There are not too many places in California where you can visit a lake and be the only person there. Owens Lake near Lone Pine is an exception. This once 12-mile long 8-mile wide body of water was all but drained when the Owens River was diverted into the Los Angeles Aqueduct in 1913.
Before Owens Lake turned into a dry lakebed it was a vital rest stop for millions of migrating waterfowl. It was not an unusual sight to see thousands of birds feeding along the lakeshore. Today the freshwater wetlands at the Cartago Wildlife Area still provide a resting area for birds but their numbers are much smaller.
Due to the Owens Lake Dust Mitigation Program, several sections of the lake have been opened to the public. 1.5 square miles of the lakebed has been shallow-flooded and another 3 square miles of vegetation area created. Turnouts, habitat viewing areas and 2 miles of trails and walkways are also part of the LADWP Dust Mitigation Program.
Owens Lake Public Access Points
There are three public access routes and trails around the lake. Boulder Creek, Dirty Socks, and Plaza. We recommend visiting the Plaza. This is the most developed site and the most interesting. All three entrances are a little hard to find. There are no signs, just endless miles of dirt roads to choose from. But don’t let that stop you. It’s well worth the effort.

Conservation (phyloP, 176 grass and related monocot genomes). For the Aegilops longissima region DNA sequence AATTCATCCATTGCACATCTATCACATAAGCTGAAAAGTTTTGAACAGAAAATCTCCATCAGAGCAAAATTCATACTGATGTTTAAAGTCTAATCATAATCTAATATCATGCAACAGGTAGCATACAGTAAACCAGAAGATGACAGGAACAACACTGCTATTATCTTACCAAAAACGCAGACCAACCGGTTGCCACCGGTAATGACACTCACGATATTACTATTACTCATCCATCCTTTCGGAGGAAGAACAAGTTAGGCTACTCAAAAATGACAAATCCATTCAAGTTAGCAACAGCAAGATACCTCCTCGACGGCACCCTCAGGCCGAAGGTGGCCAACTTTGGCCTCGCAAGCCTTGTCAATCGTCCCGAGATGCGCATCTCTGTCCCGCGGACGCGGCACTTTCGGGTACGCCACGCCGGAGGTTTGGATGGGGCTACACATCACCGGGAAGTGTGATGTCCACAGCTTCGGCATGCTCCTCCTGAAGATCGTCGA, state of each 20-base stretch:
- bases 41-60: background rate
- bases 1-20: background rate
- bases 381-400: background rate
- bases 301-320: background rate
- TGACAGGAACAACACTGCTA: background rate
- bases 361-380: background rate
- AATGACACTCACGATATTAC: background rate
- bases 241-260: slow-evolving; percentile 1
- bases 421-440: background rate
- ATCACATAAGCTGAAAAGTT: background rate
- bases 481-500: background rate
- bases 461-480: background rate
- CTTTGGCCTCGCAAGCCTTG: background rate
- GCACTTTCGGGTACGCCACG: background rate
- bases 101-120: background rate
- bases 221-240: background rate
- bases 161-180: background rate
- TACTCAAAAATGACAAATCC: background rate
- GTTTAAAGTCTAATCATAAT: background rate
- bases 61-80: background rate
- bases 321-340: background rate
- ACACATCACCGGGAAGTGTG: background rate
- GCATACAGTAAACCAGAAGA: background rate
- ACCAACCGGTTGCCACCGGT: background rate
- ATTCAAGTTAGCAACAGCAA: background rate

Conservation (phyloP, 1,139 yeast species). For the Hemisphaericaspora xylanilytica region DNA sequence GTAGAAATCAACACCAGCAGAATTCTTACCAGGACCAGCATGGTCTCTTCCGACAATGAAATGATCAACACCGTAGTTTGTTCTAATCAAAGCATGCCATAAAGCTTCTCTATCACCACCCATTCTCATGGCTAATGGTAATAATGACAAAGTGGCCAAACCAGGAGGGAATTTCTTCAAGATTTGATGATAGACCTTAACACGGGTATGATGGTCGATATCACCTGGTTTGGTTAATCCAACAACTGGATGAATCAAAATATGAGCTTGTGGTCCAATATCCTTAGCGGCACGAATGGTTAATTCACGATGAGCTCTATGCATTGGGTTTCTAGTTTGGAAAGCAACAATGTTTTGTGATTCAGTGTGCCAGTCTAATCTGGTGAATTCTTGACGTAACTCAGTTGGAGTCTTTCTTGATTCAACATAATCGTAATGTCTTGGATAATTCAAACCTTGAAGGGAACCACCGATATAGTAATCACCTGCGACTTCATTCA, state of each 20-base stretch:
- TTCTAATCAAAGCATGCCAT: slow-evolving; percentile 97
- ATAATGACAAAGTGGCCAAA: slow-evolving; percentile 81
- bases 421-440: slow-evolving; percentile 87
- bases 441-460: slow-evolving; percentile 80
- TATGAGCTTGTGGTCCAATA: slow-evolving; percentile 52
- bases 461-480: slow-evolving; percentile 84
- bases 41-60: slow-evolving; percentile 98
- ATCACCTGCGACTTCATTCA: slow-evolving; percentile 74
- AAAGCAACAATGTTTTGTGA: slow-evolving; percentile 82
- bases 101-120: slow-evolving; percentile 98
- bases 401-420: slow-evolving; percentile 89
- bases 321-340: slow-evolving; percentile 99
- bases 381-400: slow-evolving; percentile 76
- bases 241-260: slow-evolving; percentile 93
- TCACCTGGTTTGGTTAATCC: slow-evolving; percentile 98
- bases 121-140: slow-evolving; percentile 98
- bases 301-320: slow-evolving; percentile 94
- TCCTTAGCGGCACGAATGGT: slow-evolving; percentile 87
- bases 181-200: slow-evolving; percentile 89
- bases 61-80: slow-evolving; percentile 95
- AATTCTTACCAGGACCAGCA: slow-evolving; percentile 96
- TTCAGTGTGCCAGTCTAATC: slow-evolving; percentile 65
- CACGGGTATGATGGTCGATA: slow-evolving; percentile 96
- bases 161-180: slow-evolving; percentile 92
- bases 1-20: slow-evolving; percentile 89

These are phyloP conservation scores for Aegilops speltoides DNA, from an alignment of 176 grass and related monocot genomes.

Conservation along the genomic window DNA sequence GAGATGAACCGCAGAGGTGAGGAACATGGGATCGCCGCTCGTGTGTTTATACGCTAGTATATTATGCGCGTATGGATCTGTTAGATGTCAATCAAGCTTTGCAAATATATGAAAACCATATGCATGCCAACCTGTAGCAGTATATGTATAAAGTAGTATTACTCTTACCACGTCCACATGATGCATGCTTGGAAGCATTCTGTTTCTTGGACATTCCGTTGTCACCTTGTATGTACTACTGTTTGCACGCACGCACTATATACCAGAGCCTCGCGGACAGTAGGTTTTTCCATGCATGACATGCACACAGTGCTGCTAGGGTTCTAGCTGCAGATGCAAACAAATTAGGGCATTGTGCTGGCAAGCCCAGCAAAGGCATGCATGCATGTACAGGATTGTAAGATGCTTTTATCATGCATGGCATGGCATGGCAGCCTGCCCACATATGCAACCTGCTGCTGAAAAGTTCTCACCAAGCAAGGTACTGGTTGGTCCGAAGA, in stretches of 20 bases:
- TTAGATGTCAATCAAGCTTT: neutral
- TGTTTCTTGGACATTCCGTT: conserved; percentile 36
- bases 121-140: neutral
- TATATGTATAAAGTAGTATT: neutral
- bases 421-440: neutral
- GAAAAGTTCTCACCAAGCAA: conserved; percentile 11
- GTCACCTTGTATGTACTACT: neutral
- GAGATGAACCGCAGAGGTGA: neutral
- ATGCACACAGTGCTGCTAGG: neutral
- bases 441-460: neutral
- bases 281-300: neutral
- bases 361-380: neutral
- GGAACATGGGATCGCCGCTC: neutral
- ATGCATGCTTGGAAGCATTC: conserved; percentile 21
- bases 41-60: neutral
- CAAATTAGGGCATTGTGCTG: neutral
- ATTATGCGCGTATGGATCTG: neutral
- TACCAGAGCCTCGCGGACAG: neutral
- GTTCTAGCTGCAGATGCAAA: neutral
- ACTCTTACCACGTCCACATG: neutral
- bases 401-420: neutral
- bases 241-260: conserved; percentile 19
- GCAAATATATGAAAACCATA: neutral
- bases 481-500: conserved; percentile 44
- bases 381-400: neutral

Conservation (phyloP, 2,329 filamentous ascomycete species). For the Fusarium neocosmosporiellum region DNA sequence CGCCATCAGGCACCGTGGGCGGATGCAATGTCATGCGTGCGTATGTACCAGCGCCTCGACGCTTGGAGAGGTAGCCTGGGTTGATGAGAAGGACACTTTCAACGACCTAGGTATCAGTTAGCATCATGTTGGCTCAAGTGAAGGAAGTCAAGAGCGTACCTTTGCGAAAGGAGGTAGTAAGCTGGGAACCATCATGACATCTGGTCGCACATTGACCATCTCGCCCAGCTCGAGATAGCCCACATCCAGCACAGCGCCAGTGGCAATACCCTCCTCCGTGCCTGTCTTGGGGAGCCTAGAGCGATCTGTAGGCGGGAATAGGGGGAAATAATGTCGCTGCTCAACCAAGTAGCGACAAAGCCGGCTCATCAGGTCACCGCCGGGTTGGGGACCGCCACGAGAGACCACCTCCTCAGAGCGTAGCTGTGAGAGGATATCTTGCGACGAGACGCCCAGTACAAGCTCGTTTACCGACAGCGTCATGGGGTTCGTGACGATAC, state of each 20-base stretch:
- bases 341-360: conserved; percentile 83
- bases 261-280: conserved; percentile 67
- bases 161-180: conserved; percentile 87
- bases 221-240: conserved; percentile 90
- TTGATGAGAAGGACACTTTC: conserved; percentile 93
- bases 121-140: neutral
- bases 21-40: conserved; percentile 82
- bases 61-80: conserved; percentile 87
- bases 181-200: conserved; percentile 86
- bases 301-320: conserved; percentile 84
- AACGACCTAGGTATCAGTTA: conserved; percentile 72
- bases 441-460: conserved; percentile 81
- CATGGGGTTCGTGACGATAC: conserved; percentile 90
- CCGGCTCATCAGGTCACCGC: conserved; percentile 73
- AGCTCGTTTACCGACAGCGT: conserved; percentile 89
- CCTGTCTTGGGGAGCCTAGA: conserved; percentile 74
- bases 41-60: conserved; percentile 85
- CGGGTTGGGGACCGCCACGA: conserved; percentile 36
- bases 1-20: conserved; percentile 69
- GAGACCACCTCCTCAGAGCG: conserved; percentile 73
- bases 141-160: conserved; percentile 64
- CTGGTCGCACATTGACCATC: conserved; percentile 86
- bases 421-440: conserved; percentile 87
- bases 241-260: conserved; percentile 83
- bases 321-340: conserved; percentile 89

Owens Lake Plover Wing Plaza
The entrance road to the Owens Lake Plaza is off Highway 136 on the eastern shore of the lake. 2.25 miles north of the town of Keeler turn right and head downhill toward the lake. There are several markers along the dirt road that direct you to the Plaza trailhead parking area. From here it is a 3/4 mile walk to the Plover Wing Plaza.
Along the trail, you can view shallow flooded areas covered with native salt grass. In the distance across the lake bed enjoy a magnificent view of the California Eastern Sierra mountains. At the Central Plaza, there are several land artworks, short trails with information kiosks, and the largest section of the Owens Lake that is actually covered with water.
Dirty Socks Trail Head
Again not too easy to find but worth a look. There is a metal shade structure that represents the Los Angeles Aqueduct. But the real attraction here is the Dirty Sock hot springs. The spring consists of a large concrete-lined pool that is fed by an underground spring. The water gives off a distinct odor that smells like dirty socks.
Boulder Creek Access
The entrance to Boulder Creek area is off Highway 395, 13 miles north of Olancha. Be sure to stop by the Cottonwood Charcoal Kilns on your way to the Boulder Creek entrance. The viewing area can be 2.5 miles from Highway 395. There are several makers that along the route that direct you to the parking area. Once parked there are a half-mile trail and metal shade structure.
Before You Go
All three Owens Lake public access areas are remote. Chances are you will be the only visitor for miles. Stay on berm roads and designated trails. Dogs are allowed, camping is not. There are no restrooms or drinking water. If you stop by the Eastern Sierra Interagency Visitor Center in Lone Pine they will give you a nice map and brochure about the Owens Lake Trails.